In Carter's "Neighbor Rosicky," Anton Rosicky is a Czechoslovakian immigrant to the United States who gave up tailoring and turned his hand to farming. This is a period story, taking place in the early twentieth century, when "picture shows" and horse drawn wagons shared the same world stage.
Rosicky immigrated first to London, then to New York, then to his own farmland. While in the cities, he learned his trade but also felt the loneliness of the isolation a big city imposes upon inhabitants because of the numbers of people who, though crammed together, never have a natural opportunity for getting to know each other. In the cities, he learned that the teeming hordes of people held "depraved, poisonous species of men." Rather than joining in with the "terrible faces in the ... streets," Rosicky's innate good nature, his "contented disposition and reflective [thoughtful] quality," influenced his decisions and he stayed away from the terrible sides of city life.
When he read that farmland could be had at low prices, he took his savings and turned to the land so as to leave the streets of the cities behind him. He had past the height of his youth when he bought land and married Mary, who bore strong children with his own good disposition. He conducted his life and guided his home on the principal of knowing a thing's true importance; speaking gently; behaving kindly and agreeably; and helping others to find their happiness:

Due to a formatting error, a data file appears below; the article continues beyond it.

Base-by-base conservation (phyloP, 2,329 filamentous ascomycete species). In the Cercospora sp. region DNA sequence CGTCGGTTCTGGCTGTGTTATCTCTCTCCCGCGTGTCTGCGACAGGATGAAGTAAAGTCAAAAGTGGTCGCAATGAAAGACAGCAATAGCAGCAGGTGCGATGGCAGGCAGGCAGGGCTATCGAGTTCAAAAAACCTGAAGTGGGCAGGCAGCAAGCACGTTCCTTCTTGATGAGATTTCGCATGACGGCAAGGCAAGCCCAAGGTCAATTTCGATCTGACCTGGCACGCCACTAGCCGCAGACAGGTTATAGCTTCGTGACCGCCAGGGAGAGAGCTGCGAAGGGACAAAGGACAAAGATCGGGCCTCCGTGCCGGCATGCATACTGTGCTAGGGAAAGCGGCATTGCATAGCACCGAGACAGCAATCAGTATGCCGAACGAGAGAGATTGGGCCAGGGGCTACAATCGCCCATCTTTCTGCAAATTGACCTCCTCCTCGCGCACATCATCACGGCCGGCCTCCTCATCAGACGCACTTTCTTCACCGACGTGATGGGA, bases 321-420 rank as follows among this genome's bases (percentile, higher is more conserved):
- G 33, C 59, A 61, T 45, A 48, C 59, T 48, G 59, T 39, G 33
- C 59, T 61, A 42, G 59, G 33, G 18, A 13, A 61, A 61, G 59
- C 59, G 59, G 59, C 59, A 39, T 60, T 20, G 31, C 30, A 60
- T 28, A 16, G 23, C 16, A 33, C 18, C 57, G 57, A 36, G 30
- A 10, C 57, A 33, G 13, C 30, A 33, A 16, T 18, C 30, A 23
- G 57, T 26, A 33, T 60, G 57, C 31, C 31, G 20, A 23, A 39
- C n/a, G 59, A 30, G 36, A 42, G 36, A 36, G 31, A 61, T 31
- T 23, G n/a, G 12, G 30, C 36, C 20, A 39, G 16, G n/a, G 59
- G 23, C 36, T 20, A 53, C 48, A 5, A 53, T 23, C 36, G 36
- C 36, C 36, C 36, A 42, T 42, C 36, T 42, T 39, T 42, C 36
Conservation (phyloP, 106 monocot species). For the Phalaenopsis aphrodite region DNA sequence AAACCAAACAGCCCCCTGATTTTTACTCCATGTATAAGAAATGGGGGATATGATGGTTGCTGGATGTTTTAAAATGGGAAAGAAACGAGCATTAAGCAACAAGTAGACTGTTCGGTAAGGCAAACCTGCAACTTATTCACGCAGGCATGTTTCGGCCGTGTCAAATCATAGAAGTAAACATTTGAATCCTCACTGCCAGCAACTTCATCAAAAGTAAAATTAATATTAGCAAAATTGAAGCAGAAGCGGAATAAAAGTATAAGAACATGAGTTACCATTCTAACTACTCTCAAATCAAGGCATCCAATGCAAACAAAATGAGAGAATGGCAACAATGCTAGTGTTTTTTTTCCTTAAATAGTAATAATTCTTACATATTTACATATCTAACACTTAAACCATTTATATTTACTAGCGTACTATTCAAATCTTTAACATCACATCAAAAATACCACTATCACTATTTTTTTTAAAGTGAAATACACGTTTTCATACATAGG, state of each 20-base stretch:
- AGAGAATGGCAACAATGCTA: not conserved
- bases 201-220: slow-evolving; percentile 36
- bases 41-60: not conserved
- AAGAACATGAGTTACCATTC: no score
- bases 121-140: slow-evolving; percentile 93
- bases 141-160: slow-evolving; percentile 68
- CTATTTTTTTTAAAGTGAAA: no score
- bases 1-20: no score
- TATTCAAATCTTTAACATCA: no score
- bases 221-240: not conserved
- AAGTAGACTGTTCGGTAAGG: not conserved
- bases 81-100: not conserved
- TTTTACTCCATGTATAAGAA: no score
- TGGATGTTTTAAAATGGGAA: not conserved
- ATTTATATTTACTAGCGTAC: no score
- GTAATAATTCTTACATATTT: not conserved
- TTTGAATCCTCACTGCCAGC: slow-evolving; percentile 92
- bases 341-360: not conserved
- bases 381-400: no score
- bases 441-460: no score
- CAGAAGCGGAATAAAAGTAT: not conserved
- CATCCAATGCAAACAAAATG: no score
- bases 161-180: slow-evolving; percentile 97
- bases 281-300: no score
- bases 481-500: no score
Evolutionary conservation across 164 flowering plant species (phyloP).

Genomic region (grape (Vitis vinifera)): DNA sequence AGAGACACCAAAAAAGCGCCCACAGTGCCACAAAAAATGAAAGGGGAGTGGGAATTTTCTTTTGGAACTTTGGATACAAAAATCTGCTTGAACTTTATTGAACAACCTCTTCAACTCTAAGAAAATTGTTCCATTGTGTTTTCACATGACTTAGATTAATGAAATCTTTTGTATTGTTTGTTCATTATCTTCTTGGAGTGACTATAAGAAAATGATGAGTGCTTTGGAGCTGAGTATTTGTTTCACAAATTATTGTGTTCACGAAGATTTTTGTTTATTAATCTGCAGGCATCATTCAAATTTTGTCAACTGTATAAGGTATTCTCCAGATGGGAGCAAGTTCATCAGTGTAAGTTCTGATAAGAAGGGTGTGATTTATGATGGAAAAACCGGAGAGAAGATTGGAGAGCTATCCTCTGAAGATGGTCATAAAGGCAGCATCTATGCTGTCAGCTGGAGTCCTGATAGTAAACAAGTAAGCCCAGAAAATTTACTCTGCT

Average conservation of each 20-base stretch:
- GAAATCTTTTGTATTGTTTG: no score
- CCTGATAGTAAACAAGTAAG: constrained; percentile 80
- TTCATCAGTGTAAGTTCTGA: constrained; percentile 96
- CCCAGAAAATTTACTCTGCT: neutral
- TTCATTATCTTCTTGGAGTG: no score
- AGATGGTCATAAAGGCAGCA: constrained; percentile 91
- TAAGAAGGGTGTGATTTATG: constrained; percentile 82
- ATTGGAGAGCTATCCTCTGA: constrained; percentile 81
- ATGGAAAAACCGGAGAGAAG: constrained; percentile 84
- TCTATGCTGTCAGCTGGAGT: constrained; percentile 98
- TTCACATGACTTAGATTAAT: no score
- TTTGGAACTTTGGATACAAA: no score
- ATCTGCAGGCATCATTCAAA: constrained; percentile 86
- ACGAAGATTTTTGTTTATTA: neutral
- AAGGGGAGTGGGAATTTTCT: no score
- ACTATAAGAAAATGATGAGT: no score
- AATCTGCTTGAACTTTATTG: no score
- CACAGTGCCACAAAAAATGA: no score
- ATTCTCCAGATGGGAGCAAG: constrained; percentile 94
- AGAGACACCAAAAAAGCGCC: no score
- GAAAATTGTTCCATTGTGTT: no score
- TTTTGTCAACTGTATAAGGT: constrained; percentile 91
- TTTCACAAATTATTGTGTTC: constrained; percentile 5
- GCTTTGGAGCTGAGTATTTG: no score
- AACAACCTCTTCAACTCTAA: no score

"Polly ain't lookin' so good. I don't like to see nobody lookin' sad. It comes hard fur a town girl to be a farmer's wife." ... He guessed she needed jollying.
It is Rosicky's good disposition that enables him to bear the bad news about his heart with equanimity. On the drive homeward, he stops at the graveyard and notes that, at night, it had a wonderful view of the star laden sky. He also notes how near it is to him farm and how comforting it would be to lay to rest at the edge of his very own cornfield. Rosicky can see the natural progression to life, like a planting and a harvesting; he can take comfort in the home and family he has built and guided; and he can see the value of changes in life, as was illustrated by his move to country life and now by his choice to heed the doctor's advice and work in the house for the winter:
[Across] the cornstalks his own roof and windmill looked so good to him that he promised himself to mind the Doctor and take care of himself. He was awful fond of his place, .... He wasn't anxious to leave it.
His preferences fit in with his innate disposition and compliment that deposition. His choices are rational and aim at the increase of happiness and benefit, whether for himself (obeying the doctor) or for his family (Saturday night car for Polly). In these lights, Rosicky is presented as a realistic character, one who is at peace with himself and one whose innate disposition saved him a lot of trouble. There are people who truly have such dispositions and who truly make decisions about life partners that lead to accord and harmony, like that between Anton and Mary, instead of discord and quarrelling. He is also a realistic character because his actions and psychological development [e.g., how he feels (peaceful), what he thinks (that Polly needs some "jollying")] accord with his disposition and temperament as defined by the story.